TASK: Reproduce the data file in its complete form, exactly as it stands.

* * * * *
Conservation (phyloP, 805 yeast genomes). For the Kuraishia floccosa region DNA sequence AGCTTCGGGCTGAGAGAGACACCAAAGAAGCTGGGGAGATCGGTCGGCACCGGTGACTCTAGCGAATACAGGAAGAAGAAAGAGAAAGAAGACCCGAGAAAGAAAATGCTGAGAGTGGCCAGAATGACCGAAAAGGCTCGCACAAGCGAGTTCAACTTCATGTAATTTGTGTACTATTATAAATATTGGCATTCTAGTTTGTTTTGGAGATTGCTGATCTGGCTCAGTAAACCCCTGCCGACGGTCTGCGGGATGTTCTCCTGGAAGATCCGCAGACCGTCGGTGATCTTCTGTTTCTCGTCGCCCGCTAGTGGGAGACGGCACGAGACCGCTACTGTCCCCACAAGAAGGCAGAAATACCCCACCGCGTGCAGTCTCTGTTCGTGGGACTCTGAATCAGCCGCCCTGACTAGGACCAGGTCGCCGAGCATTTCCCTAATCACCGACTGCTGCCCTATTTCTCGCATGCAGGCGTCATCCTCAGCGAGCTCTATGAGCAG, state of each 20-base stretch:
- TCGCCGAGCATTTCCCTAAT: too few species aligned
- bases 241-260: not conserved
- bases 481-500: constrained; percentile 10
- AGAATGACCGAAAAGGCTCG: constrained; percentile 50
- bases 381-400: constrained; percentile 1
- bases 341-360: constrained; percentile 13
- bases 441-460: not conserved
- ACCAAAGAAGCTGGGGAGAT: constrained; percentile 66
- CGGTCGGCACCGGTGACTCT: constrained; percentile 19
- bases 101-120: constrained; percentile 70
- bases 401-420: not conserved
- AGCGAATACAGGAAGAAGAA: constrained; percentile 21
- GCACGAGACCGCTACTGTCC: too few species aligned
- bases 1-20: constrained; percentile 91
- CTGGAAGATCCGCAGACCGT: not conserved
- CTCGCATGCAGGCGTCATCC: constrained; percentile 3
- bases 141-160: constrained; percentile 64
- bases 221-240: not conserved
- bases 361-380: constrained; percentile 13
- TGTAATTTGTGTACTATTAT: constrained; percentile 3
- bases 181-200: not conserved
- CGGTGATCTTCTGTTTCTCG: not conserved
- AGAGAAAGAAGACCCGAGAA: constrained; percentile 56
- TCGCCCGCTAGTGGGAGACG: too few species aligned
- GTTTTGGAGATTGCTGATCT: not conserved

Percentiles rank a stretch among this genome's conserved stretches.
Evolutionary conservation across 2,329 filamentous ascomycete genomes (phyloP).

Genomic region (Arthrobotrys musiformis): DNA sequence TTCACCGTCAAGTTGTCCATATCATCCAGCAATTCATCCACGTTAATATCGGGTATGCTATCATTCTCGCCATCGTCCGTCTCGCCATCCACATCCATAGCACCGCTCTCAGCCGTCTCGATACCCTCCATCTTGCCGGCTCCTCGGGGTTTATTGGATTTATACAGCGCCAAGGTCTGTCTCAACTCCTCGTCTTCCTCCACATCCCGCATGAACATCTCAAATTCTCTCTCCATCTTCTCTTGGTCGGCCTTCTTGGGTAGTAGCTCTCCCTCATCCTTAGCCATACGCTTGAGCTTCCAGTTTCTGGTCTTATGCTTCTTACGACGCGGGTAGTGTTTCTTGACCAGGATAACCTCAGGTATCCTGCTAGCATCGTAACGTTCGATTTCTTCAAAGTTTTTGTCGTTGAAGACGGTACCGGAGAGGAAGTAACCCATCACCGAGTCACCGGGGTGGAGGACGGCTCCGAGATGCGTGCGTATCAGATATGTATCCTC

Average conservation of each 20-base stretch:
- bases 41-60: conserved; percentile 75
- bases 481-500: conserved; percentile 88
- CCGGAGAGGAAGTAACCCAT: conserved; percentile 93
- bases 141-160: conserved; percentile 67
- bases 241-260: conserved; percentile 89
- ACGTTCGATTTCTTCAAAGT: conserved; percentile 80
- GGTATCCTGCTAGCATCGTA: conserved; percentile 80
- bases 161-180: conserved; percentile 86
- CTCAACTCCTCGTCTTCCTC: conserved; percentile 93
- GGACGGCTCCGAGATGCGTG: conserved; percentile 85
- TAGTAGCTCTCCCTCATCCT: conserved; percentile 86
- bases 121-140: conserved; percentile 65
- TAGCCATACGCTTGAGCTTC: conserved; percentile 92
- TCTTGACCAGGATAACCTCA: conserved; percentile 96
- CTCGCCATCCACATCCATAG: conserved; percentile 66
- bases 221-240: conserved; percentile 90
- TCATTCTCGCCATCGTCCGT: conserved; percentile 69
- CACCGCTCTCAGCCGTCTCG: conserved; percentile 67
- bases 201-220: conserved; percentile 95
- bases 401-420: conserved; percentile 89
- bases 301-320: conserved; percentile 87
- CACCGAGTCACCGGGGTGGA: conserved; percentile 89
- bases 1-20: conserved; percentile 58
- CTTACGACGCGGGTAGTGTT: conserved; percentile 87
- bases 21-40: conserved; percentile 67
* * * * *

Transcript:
Conservation (phyloP, 805 yeast genomes). For the Kuraishia floccosa region DNA sequence AGCTTCGGGCTGAGAGAGACACCAAAGAAGCTGGGGAGATCGGTCGGCACCGGTGACTCTAGCGAATACAGGAAGAAGAAAGAGAAAGAAGACCCGAGAAAGAAAATGCTGAGAGTGGCCAGAATGACCGAAAAGGCTCGCACAAGCGAGTTCAACTTCATGTAATTTGTGTACTATTATAAATATTGGCATTCTAGTTTGTTTTGGAGATTGCTGATCTGGCTCAGTAAACCCCTGCCGACGGTCTGCGGGATGTTCTCCTGGAAGATCCGCAGACCGTCGGTGATCTTCTGTTTCTCGTCGCCCGCTAGTGGGAGACGGCACGAGACCGCTACTGTCCCCACAAGAAGGCAGAAATACCCCACCGCGTGCAGTCTCTGTTCGTGGGACTCTGAATCAGCCGCCCTGACTAGGACCAGGTCGCCGAGCATTTCCCTAATCACCGACTGCTGCCCTATTTCTCGCATGCAGGCGTCATCCTCAGCGAGCTCTATGAGCAG, state of each 20-base stretch:
- TCGCCGAGCATTTCCCTAAT: too few species aligned
- bases 241-260: not conserved
- bases 481-500: constrained; percentile 10
- AGAATGACCGAAAAGGCTCG: constrained; percentile 50
- bases 381-400: constrained; percentile 1
- bases 341-360: constrained; percentile 13
- bases 441-460: not conserved
- ACCAAAGAAGCTGGGGAGAT: constrained; percentile 66
- CGGTCGGCACCGGTGACTCT: constrained; percentile 19
- bases 101-120: constrained; percentile 70
- bases 401-420: not conserved
- AGCGAATACAGGAAGAAGAA: constrained; percentile 21
- GCACGAGACCGCTACTGTCC: too few species aligned
- bases 1-20: constrained; percentile 91
- CTGGAAGATCCGCAGACCGT: not conserved
- CTCGCATGCAGGCGTCATCC: constrained; percentile 3
- bases 141-160: constrained; percentile 64
- bases 221-240: not conserved
- bases 361-380: constrained; percentile 13
- TGTAATTTGTGTACTATTAT: constrained; percentile 3
- bases 181-200: not conserved
- CGGTGATCTTCTGTTTCTCG: not conserved
- AGAGAAAGAAGACCCGAGAA: constrained; percentile 56
- TCGCCCGCTAGTGGGAGACG: too few species aligned
- GTTTTGGAGATTGCTGATCT: not conserved

Percentiles rank a stretch among this genome's conserved stretches.
Evolutionary conservation across 2,329 filamentous ascomycete genomes (phyloP).

Genomic region (Arthrobotrys musiformis): DNA sequence TTCACCGTCAAGTTGTCCATATCATCCAGCAATTCATCCACGTTAATATCGGGTATGCTATCATTCTCGCCATCGTCCGTCTCGCCATCCACATCCATAGCACCGCTCTCAGCCGTCTCGATACCCTCCATCTTGCCGGCTCCTCGGGGTTTATTGGATTTATACAGCGCCAAGGTCTGTCTCAACTCCTCGTCTTCCTCCACATCCCGCATGAACATCTCAAATTCTCTCTCCATCTTCTCTTGGTCGGCCTTCTTGGGTAGTAGCTCTCCCTCATCCTTAGCCATACGCTTGAGCTTCCAGTTTCTGGTCTTATGCTTCTTACGACGCGGGTAGTGTTTCTTGACCAGGATAACCTCAGGTATCCTGCTAGCATCGTAACGTTCGATTTCTTCAAAGTTTTTGTCGTTGAAGACGGTACCGGAGAGGAAGTAACCCATCACCGAGTCACCGGGGTGGAGGACGGCTCCGAGATGCGTGCGTATCAGATATGTATCCTC

Average conservation of each 20-base stretch:
- bases 41-60: conserved; percentile 75
- bases 481-500: conserved; percentile 88
- CCGGAGAGGAAGTAACCCAT: conserved; percentile 93
- bases 141-160: conserved; percentile 67
- bases 241-260: conserved; percentile 89
- ACGTTCGATTTCTTCAAAGT: conserved; percentile 80
- GGTATCCTGCTAGCATCGTA: conserved; percentile 80
- bases 161-180: conserved; percentile 86
- CTCAACTCCTCGTCTTCCTC: conserved; percentile 93
- GGACGGCTCCGAGATGCGTG: conserved; percentile 85
- TAGTAGCTCTCCCTCATCCT: conserved; percentile 86
- bases 121-140: conserved; percentile 65
- TAGCCATACGCTTGAGCTTC: conserved; percentile 92
- TCTTGACCAGGATAACCTCA: conserved; percentile 96
- CTCGCCATCCACATCCATAG: conserved; percentile 66
- bases 221-240: conserved; percentile 90
- TCATTCTCGCCATCGTCCGT: conserved; percentile 69
- CACCGCTCTCAGCCGTCTCG: conserved; percentile 67
- bases 201-220: conserved; percentile 95
- bases 401-420: conserved; percentile 89
- bases 301-320: conserved; percentile 87
- CACCGAGTCACCGGGGTGGA: conserved; percentile 89
- bases 1-20: conserved; percentile 58
- CTTACGACGCGGGTAGTGTT: conserved; percentile 87
- bases 21-40: conserved; percentile 67